BY PAGE TROTTER AND SCOTT STROUD
Freedom of speech is arguably the most valued right granted in the American constitution, but how should it be limited in speech that potentially affects the health of communities and individuals? This controversy has recently hit the world of social media in regard to the growing number of “anti-vax” groups, or communities of parents concerned about the supposed dangers of vaccinating their children. As the online presence of anti-vaccine messages continues to increase—and potentially threatens the health of children and communities—the calls for limiting the reach of such messages have grown louder. Should communication asserting messages that seem to be wrong, unhelpful, or potentially harmful be censored or “deplatformed” by private social media companies?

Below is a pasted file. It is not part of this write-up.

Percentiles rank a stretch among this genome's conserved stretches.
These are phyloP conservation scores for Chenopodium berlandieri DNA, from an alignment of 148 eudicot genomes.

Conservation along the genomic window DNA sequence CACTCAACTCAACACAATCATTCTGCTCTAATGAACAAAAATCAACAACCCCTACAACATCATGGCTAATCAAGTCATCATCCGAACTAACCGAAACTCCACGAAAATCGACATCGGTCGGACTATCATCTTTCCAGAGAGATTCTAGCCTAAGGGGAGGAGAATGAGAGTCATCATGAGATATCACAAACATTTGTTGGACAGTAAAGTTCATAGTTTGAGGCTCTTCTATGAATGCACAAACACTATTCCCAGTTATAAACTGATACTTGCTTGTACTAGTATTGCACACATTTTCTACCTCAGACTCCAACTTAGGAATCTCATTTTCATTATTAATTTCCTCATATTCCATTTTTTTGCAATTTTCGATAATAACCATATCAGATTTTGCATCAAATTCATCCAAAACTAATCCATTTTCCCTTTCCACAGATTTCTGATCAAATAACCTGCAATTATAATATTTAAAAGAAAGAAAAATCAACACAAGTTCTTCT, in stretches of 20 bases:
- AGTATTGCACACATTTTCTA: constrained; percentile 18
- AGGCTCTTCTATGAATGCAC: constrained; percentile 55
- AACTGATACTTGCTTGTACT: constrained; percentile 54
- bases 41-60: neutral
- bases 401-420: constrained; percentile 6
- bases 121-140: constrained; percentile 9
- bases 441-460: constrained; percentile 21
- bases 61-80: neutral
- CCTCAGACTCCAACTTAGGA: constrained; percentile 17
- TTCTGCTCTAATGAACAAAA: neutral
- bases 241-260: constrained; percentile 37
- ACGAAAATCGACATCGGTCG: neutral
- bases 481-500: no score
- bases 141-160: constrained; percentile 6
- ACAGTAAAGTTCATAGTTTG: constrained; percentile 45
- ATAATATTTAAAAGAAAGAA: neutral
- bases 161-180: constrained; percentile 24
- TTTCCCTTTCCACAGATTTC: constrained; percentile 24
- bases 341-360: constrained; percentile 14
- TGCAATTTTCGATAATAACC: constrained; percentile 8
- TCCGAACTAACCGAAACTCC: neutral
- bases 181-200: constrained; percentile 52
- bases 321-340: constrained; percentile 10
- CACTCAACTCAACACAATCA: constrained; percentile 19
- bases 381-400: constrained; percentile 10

Many are worried about anti-vax messages and content because they seem to risk undoing the many gains of vaccination programs. With the recent surge of measles cases this year after declared nationally eliminated in 2000 (Centers for Disease Control and Prevention, 2018), the need for widespread vaccination is seemingly more evident than ever. It is very possible for diseases we thought dead to society to return if vaccination rates decline, and with a strength we would not be equipped to handle without large scale immunity. Anti-vax groups typically express messages about the supposed danger associated with immunization, and thus contribute to such risks by convincing many to refrain from vaccinating themselves or their children. To make matters worse, those who choose not to get vaccinated are not only risking hurting themselves, but also those around them. Declining rates of vaccinations decrease what’s called “herd immunity,” an epidemiologic term that refers to the resistance a population, including those who cannot be vaccinated such as those with autoimmune diseases, has to the spread of a certain disease if enough people are protected against it (Young, 2018).